Atlantic horseshoe crab infographic

Whether we know it or not, the Atlantic horseshoe crab has made a significant impact on many of our lives. The significance of this living fossil can be found in its capacity to resist change for millions of years, its special copper-based blood is crucial to the medical field, and its ability to provide food for millions of migratory birds year after year.

Design on a dime … Underwater edition

Here is a little post inspired by all the HGTV I’ve been watching since becoming a homeowner.

Several species of crabs are considered ‘decorator crabs‘ because they conceal themselves with sponges, bryozoans, anemones, and other vegetation. The crabs will hold a piece of decoration against it shell until it begins to grow there. They are equipped with velcro-like bristles to keep their camouflage attached. Surprisingly enough, the decorations remain with the crab even when it sheds its exoskeleton. When the old shell splits, the vulnerable crustacean crawls out. The crab hides from predators while a new shell forms.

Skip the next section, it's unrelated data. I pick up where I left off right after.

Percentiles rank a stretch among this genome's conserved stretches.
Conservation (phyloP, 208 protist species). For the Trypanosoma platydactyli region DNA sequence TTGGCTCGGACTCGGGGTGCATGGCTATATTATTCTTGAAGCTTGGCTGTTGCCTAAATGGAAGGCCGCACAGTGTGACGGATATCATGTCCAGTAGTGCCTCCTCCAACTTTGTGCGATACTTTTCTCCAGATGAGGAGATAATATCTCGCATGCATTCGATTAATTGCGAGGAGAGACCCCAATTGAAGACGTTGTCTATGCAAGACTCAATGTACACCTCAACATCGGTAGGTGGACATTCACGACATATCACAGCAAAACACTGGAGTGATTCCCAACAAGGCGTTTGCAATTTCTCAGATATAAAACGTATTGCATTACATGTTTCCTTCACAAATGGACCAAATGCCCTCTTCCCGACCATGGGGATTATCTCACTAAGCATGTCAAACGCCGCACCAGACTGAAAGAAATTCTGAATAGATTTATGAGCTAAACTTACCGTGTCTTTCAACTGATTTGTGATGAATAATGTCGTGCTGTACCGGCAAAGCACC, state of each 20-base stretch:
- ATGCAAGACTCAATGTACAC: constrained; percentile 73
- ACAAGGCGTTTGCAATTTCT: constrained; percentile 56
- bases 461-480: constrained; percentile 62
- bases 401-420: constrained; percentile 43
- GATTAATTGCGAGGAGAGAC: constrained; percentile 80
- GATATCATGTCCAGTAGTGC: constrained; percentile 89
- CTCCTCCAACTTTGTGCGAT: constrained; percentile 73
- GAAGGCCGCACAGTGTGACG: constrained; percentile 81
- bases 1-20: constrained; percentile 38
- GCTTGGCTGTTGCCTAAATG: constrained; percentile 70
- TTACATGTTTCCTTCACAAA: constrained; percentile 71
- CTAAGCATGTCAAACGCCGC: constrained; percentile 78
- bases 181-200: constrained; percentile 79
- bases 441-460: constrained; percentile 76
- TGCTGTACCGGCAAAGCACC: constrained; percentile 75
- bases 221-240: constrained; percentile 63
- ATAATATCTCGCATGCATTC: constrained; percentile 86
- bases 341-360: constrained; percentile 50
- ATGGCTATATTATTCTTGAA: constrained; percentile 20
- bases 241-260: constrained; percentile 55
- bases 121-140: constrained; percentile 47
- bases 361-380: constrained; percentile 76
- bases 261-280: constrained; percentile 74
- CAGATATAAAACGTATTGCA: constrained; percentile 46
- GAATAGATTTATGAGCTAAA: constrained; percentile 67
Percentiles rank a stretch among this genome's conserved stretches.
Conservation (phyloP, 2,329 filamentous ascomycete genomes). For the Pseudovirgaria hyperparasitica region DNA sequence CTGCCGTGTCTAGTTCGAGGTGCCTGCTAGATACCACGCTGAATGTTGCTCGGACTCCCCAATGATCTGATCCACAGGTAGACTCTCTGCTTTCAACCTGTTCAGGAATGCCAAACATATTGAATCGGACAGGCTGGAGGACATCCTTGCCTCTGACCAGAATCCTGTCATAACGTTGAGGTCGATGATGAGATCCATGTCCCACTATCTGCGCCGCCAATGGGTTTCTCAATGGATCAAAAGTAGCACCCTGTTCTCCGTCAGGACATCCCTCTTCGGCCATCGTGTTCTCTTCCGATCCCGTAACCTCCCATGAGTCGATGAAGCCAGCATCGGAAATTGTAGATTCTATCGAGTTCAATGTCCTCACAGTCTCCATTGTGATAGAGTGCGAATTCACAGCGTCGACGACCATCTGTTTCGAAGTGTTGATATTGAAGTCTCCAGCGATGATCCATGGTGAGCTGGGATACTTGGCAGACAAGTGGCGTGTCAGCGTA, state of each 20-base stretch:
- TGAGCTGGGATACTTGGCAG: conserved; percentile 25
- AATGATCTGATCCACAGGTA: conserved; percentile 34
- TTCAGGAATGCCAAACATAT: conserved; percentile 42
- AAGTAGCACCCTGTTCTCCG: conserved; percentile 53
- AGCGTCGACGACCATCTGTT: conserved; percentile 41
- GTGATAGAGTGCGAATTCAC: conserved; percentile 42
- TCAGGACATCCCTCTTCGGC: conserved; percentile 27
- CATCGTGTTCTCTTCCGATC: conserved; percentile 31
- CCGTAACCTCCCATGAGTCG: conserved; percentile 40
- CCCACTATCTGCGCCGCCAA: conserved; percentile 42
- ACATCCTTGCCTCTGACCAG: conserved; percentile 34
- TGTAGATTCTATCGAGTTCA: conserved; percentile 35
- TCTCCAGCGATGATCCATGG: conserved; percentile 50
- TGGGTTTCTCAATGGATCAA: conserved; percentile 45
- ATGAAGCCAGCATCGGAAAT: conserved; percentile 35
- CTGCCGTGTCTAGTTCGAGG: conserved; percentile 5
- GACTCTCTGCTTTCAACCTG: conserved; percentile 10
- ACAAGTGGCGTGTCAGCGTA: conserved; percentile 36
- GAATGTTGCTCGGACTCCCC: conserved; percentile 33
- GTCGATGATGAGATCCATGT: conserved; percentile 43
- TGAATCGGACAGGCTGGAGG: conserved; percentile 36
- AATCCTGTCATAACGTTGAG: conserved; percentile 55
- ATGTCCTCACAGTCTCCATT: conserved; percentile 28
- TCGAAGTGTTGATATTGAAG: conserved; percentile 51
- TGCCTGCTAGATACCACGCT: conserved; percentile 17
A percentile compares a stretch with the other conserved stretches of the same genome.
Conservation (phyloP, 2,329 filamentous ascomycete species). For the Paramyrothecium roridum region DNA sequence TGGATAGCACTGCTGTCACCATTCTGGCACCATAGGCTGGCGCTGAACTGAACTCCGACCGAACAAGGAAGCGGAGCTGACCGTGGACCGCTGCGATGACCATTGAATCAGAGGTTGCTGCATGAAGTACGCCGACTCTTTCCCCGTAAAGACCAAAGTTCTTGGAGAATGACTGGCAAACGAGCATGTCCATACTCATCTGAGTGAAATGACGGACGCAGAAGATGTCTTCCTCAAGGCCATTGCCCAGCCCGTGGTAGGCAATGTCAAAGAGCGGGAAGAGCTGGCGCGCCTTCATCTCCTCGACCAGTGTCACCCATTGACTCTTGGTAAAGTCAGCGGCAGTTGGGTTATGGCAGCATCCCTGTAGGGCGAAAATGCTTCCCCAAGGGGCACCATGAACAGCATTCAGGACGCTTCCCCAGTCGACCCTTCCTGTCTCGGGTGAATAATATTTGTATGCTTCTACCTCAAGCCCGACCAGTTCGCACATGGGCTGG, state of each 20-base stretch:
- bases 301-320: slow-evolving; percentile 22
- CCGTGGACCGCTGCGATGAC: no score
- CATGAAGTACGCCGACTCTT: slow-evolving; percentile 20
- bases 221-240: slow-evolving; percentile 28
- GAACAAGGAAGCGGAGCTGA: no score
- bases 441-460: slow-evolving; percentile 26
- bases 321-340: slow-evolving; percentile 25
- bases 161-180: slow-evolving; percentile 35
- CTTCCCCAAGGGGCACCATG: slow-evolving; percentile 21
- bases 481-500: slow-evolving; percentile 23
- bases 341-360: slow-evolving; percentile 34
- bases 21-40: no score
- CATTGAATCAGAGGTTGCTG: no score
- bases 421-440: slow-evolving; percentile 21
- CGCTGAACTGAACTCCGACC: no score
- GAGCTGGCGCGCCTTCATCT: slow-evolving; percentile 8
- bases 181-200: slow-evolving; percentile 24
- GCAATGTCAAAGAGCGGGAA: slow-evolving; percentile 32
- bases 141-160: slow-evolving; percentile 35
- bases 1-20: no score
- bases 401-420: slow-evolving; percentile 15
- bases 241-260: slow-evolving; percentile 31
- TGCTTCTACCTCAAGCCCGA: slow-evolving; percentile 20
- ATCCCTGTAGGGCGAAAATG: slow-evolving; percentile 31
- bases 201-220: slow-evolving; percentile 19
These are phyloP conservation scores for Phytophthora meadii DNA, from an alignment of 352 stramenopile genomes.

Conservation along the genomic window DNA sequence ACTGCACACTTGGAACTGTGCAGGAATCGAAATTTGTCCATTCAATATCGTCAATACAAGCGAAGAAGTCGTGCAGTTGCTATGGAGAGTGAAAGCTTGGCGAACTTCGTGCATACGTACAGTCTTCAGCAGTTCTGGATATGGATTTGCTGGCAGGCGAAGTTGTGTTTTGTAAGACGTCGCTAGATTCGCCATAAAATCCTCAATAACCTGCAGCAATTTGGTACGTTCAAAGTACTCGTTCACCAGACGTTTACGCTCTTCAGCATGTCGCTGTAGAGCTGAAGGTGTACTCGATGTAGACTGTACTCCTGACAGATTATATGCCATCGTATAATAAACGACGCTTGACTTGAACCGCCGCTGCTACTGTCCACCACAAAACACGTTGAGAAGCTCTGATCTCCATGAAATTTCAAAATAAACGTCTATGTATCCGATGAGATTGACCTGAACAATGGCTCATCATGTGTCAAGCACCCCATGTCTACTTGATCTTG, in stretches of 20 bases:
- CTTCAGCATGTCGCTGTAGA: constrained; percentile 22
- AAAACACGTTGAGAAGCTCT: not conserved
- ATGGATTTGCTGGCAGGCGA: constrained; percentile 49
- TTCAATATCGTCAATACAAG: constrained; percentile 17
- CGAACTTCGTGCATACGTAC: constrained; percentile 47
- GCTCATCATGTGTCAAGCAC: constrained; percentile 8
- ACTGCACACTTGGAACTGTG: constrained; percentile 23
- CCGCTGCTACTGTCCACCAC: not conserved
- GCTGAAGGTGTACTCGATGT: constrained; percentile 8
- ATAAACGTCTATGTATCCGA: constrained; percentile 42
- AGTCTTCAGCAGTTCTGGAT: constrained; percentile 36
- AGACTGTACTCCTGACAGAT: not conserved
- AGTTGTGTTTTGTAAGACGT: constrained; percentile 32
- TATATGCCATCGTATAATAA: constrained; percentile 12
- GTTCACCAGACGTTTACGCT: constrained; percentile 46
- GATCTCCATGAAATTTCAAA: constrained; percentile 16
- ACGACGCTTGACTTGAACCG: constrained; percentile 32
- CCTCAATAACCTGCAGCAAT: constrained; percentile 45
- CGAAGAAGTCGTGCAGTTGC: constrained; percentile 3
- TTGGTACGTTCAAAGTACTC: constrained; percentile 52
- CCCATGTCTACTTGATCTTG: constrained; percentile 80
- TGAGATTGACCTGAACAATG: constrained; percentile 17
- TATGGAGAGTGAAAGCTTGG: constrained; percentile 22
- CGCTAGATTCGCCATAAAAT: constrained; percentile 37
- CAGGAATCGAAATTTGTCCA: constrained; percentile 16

Image (c) thosenorthernskies.blogspot.com.

Why do I always see so many dead crabs along the shoreline?

Rest assure those crab skeletons are not all dead crabs. They are the molts from the animals. Crabs, lobsters, horseshoe crabs, and many other crustaceans go through a molting phase and the old shell is basically washed up in the wrack line.

The wrack line is the deposits from the ocean after the tide has gone back out to sea. It’s often defined by seaweed that entangles lots of fun ocean treasures such as sea beans, old leathery sea turtle eggs, and sometimes marine debris. It’s my favorite spot to explore!

Do you have another great question? Email info@beachchairscientist.com and let me know what you always ponder while digging your toes in the sand!